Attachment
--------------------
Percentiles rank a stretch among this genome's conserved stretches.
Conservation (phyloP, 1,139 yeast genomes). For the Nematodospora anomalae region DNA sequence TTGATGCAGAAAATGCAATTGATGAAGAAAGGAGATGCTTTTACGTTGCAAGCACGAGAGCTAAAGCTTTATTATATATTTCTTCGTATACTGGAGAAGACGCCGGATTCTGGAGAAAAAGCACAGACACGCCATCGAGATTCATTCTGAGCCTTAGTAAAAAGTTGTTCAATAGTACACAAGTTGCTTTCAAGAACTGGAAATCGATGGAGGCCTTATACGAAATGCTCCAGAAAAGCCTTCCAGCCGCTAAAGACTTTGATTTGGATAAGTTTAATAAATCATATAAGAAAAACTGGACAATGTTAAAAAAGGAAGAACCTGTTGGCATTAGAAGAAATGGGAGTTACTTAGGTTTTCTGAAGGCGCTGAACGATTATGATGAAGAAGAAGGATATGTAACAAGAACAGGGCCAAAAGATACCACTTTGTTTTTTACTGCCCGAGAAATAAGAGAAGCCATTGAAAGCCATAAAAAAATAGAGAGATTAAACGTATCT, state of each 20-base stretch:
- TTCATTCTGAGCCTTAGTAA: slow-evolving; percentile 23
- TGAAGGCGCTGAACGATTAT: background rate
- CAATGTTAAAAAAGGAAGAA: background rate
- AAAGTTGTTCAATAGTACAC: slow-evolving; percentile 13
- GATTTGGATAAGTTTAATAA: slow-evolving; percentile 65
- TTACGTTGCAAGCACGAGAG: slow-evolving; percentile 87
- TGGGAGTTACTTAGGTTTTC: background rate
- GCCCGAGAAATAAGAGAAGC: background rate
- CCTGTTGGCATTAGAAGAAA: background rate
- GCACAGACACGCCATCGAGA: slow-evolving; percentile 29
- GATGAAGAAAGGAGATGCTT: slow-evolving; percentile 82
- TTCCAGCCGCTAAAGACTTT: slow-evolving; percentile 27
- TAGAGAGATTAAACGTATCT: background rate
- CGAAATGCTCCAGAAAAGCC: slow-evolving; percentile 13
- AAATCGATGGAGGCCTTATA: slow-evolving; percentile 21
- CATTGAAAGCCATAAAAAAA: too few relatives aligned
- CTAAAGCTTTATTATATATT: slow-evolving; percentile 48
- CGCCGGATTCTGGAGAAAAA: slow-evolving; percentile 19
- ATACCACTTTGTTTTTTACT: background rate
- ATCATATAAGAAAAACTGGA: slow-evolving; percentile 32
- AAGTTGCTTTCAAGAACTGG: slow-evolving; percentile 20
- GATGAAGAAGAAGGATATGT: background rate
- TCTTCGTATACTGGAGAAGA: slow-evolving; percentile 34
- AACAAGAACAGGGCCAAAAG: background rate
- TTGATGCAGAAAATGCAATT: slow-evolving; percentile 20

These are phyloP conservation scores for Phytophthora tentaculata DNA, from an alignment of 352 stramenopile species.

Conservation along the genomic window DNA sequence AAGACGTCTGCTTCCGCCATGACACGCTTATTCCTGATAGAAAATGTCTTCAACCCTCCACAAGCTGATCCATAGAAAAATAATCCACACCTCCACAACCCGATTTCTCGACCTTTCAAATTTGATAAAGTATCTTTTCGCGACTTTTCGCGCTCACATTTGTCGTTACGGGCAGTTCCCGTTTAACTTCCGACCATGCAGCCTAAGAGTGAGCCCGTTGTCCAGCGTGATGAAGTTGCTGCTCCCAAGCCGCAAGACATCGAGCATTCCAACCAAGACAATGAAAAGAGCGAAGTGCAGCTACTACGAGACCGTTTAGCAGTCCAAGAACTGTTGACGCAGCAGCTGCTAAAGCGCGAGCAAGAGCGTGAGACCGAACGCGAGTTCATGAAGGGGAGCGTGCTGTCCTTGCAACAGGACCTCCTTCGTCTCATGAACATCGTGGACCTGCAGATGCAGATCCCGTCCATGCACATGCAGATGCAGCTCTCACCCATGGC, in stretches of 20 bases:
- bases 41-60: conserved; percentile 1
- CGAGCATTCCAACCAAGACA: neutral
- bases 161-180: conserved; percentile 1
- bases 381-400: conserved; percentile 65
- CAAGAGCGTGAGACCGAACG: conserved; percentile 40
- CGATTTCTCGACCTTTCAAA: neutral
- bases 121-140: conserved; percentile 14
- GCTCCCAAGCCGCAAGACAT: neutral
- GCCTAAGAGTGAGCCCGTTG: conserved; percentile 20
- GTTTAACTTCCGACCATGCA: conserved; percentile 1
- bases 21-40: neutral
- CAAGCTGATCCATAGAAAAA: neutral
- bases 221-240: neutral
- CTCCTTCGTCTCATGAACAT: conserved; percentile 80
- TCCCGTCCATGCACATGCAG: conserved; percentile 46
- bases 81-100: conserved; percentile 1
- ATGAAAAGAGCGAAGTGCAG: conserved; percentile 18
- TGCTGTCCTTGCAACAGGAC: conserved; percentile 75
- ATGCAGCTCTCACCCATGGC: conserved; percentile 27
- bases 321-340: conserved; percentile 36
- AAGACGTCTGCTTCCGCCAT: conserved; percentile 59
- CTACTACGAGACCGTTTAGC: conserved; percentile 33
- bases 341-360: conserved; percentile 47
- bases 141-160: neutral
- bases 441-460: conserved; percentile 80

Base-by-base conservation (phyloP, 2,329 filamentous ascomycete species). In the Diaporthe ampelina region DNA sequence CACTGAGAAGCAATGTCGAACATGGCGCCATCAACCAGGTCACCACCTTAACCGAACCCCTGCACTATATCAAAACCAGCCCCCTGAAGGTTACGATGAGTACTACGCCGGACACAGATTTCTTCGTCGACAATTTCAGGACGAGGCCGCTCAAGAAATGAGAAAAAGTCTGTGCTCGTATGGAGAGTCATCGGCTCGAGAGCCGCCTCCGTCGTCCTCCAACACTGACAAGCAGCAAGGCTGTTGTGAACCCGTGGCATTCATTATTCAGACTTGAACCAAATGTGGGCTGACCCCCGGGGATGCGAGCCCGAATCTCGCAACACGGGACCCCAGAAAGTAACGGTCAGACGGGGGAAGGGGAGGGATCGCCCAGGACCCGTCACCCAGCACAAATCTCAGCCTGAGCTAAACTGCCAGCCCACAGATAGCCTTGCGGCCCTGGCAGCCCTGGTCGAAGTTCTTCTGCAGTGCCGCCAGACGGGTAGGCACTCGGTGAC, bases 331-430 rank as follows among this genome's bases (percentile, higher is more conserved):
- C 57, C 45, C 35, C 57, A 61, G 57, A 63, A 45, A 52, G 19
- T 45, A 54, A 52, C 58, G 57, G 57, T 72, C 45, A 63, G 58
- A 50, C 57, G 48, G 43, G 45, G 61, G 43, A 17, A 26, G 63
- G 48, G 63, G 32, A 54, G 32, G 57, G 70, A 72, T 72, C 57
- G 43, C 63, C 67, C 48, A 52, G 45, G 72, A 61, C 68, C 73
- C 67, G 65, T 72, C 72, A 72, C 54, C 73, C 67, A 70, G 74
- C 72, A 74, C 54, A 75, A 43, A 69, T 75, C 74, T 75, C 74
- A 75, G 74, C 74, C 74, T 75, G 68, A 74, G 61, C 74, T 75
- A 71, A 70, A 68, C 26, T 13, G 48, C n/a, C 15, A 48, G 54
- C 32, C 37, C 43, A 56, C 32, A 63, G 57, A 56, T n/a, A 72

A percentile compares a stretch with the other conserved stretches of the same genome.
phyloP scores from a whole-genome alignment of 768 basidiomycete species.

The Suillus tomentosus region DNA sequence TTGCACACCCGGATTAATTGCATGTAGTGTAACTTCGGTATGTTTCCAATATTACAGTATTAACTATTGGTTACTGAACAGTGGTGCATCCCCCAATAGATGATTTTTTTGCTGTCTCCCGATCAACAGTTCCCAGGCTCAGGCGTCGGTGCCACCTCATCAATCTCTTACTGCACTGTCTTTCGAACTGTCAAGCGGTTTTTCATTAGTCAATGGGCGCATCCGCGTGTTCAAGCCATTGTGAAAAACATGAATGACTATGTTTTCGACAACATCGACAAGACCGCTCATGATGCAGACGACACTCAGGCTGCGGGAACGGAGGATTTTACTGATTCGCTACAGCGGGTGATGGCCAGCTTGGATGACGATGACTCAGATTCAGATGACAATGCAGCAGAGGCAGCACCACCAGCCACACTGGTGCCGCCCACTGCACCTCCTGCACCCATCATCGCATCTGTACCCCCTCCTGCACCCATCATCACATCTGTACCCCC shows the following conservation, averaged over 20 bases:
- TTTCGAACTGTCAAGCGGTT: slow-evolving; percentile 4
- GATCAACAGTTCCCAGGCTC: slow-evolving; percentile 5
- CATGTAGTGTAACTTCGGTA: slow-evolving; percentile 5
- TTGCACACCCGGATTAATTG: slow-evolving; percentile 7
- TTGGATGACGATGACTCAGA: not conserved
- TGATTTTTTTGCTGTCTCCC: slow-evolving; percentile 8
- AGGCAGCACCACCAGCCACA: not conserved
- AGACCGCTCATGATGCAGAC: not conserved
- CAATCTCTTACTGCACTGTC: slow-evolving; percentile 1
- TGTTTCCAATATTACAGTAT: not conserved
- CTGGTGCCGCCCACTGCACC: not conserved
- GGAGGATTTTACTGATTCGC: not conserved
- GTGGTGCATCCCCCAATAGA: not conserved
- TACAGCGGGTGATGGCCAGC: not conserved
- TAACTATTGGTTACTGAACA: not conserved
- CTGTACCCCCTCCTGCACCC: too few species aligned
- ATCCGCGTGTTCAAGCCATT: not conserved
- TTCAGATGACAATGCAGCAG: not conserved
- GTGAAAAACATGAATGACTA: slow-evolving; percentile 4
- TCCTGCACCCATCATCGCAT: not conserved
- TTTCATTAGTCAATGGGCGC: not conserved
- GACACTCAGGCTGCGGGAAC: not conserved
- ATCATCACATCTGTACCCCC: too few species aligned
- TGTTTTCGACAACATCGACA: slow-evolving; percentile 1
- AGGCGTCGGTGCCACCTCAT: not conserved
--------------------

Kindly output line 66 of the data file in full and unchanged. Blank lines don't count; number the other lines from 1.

A percentile compares a stretch with the other conserved stretches of the same genome.